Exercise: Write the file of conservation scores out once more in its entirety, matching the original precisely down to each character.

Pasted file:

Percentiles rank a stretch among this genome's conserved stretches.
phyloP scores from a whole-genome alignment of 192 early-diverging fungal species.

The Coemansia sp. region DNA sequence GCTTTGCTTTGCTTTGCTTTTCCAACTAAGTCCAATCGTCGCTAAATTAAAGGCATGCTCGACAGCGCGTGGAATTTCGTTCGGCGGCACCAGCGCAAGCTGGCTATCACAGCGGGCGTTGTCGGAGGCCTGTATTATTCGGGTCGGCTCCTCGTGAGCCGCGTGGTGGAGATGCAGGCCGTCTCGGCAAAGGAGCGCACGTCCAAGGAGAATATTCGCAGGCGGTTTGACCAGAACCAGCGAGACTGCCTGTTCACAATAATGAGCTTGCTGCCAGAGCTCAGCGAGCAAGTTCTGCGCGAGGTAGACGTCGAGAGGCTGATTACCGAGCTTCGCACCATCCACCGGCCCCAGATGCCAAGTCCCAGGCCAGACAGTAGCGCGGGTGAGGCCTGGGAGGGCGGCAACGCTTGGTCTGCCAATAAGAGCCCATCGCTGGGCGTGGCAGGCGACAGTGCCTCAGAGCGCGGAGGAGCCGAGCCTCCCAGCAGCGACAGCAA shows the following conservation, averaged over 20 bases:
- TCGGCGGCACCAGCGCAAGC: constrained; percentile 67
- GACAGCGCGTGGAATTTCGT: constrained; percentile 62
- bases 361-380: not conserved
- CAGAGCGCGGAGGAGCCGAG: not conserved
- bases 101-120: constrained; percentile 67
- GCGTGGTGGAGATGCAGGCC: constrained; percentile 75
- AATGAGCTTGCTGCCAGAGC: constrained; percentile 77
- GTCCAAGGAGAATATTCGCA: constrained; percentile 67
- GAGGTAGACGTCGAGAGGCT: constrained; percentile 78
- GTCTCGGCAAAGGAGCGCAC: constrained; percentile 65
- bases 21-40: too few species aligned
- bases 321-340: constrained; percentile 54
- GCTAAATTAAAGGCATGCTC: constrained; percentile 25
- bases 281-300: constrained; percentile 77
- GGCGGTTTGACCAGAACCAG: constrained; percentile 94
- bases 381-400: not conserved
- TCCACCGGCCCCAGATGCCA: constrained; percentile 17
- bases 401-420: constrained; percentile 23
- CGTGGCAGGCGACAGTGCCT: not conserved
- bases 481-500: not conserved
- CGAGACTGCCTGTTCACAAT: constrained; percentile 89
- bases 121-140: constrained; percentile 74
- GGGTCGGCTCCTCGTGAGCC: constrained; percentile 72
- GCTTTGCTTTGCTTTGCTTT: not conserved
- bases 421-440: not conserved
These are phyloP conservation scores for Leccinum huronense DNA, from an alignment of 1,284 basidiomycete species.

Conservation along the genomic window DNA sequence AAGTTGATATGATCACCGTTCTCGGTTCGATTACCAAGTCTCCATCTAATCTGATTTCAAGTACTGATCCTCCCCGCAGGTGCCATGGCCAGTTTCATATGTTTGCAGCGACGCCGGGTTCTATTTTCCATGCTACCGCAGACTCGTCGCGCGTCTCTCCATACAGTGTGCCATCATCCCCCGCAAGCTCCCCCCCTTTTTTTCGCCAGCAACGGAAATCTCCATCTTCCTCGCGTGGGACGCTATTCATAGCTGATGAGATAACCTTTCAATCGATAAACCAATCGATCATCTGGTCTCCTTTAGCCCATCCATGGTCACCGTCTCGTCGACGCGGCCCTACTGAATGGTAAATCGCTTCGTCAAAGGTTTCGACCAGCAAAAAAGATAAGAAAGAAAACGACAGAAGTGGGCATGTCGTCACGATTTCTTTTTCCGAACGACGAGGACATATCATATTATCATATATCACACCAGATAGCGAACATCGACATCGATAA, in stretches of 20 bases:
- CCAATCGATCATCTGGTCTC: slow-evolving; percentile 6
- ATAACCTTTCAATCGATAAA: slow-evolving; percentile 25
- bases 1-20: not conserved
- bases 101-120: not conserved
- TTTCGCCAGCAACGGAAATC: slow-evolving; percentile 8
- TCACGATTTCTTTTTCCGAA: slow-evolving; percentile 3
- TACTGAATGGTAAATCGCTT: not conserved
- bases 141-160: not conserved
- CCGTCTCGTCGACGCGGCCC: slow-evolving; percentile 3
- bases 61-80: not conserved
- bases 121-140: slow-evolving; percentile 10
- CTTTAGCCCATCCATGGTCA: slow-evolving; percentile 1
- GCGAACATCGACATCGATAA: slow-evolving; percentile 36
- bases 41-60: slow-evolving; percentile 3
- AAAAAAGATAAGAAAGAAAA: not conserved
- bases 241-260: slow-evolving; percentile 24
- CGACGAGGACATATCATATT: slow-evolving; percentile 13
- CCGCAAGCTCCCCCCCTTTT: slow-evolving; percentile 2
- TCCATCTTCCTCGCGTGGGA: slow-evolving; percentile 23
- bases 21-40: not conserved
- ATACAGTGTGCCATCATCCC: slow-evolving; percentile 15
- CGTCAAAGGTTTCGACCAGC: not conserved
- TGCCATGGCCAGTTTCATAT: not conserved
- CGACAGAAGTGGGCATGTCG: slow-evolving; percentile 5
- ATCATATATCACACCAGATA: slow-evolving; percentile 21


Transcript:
Percentiles rank a stretch among this genome's conserved stretches.
phyloP scores from a whole-genome alignment of 192 early-diverging fungal species.

The Coemansia sp. region DNA sequence GCTTTGCTTTGCTTTGCTTTTCCAACTAAGTCCAATCGTCGCTAAATTAAAGGCATGCTCGACAGCGCGTGGAATTTCGTTCGGCGGCACCAGCGCAAGCTGGCTATCACAGCGGGCGTTGTCGGAGGCCTGTATTATTCGGGTCGGCTCCTCGTGAGCCGCGTGGTGGAGATGCAGGCCGTCTCGGCAAAGGAGCGCACGTCCAAGGAGAATATTCGCAGGCGGTTTGACCAGAACCAGCGAGACTGCCTGTTCACAATAATGAGCTTGCTGCCAGAGCTCAGCGAGCAAGTTCTGCGCGAGGTAGACGTCGAGAGGCTGATTACCGAGCTTCGCACCATCCACCGGCCCCAGATGCCAAGTCCCAGGCCAGACAGTAGCGCGGGTGAGGCCTGGGAGGGCGGCAACGCTTGGTCTGCCAATAAGAGCCCATCGCTGGGCGTGGCAGGCGACAGTGCCTCAGAGCGCGGAGGAGCCGAGCCTCCCAGCAGCGACAGCAA shows the following conservation, averaged over 20 bases:
- TCGGCGGCACCAGCGCAAGC: constrained; percentile 67
- GACAGCGCGTGGAATTTCGT: constrained; percentile 62
- bases 361-380: not conserved
- CAGAGCGCGGAGGAGCCGAG: not conserved
- bases 101-120: constrained; percentile 67
- GCGTGGTGGAGATGCAGGCC: constrained; percentile 75
- AATGAGCTTGCTGCCAGAGC: constrained; percentile 77
- GTCCAAGGAGAATATTCGCA: constrained; percentile 67
- GAGGTAGACGTCGAGAGGCT: constrained; percentile 78
- GTCTCGGCAAAGGAGCGCAC: constrained; percentile 65
- bases 21-40: too few species aligned
- bases 321-340: constrained; percentile 54
- GCTAAATTAAAGGCATGCTC: constrained; percentile 25
- bases 281-300: constrained; percentile 77
- GGCGGTTTGACCAGAACCAG: constrained; percentile 94
- bases 381-400: not conserved
- TCCACCGGCCCCAGATGCCA: constrained; percentile 17
- bases 401-420: constrained; percentile 23
- CGTGGCAGGCGACAGTGCCT: not conserved
- bases 481-500: not conserved
- CGAGACTGCCTGTTCACAAT: constrained; percentile 89
- bases 121-140: constrained; percentile 74
- GGGTCGGCTCCTCGTGAGCC: constrained; percentile 72
- GCTTTGCTTTGCTTTGCTTT: not conserved
- bases 421-440: not conserved
These are phyloP conservation scores for Leccinum huronense DNA, from an alignment of 1,284 basidiomycete species.

Conservation along the genomic window DNA sequence AAGTTGATATGATCACCGTTCTCGGTTCGATTACCAAGTCTCCATCTAATCTGATTTCAAGTACTGATCCTCCCCGCAGGTGCCATGGCCAGTTTCATATGTTTGCAGCGACGCCGGGTTCTATTTTCCATGCTACCGCAGACTCGTCGCGCGTCTCTCCATACAGTGTGCCATCATCCCCCGCAAGCTCCCCCCCTTTTTTTCGCCAGCAACGGAAATCTCCATCTTCCTCGCGTGGGACGCTATTCATAGCTGATGAGATAACCTTTCAATCGATAAACCAATCGATCATCTGGTCTCCTTTAGCCCATCCATGGTCACCGTCTCGTCGACGCGGCCCTACTGAATGGTAAATCGCTTCGTCAAAGGTTTCGACCAGCAAAAAAGATAAGAAAGAAAACGACAGAAGTGGGCATGTCGTCACGATTTCTTTTTCCGAACGACGAGGACATATCATATTATCATATATCACACCAGATAGCGAACATCGACATCGATAA, in stretches of 20 bases:
- CCAATCGATCATCTGGTCTC: slow-evolving; percentile 6
- ATAACCTTTCAATCGATAAA: slow-evolving; percentile 25
- bases 1-20: not conserved
- bases 101-120: not conserved
- TTTCGCCAGCAACGGAAATC: slow-evolving; percentile 8
- TCACGATTTCTTTTTCCGAA: slow-evolving; percentile 3
- TACTGAATGGTAAATCGCTT: not conserved
- bases 141-160: not conserved
- CCGTCTCGTCGACGCGGCCC: slow-evolving; percentile 3
- bases 61-80: not conserved
- bases 121-140: slow-evolving; percentile 10
- CTTTAGCCCATCCATGGTCA: slow-evolving; percentile 1
- GCGAACATCGACATCGATAA: slow-evolving; percentile 36
- bases 41-60: slow-evolving; percentile 3
- AAAAAAGATAAGAAAGAAAA: not conserved
- bases 241-260: slow-evolving; percentile 24
- CGACGAGGACATATCATATT: slow-evolving; percentile 13
- CCGCAAGCTCCCCCCCTTTT: slow-evolving; percentile 2
- TCCATCTTCCTCGCGTGGGA: slow-evolving; percentile 23
- bases 21-40: not conserved
- ATACAGTGTGCCATCATCCC: slow-evolving; percentile 15
- CGTCAAAGGTTTCGACCAGC: not conserved
- TGCCATGGCCAGTTTCATAT: not conserved
- CGACAGAAGTGGGCATGTCG: slow-evolving; percentile 5
- ATCATATATCACACCAGATA: slow-evolving; percentile 21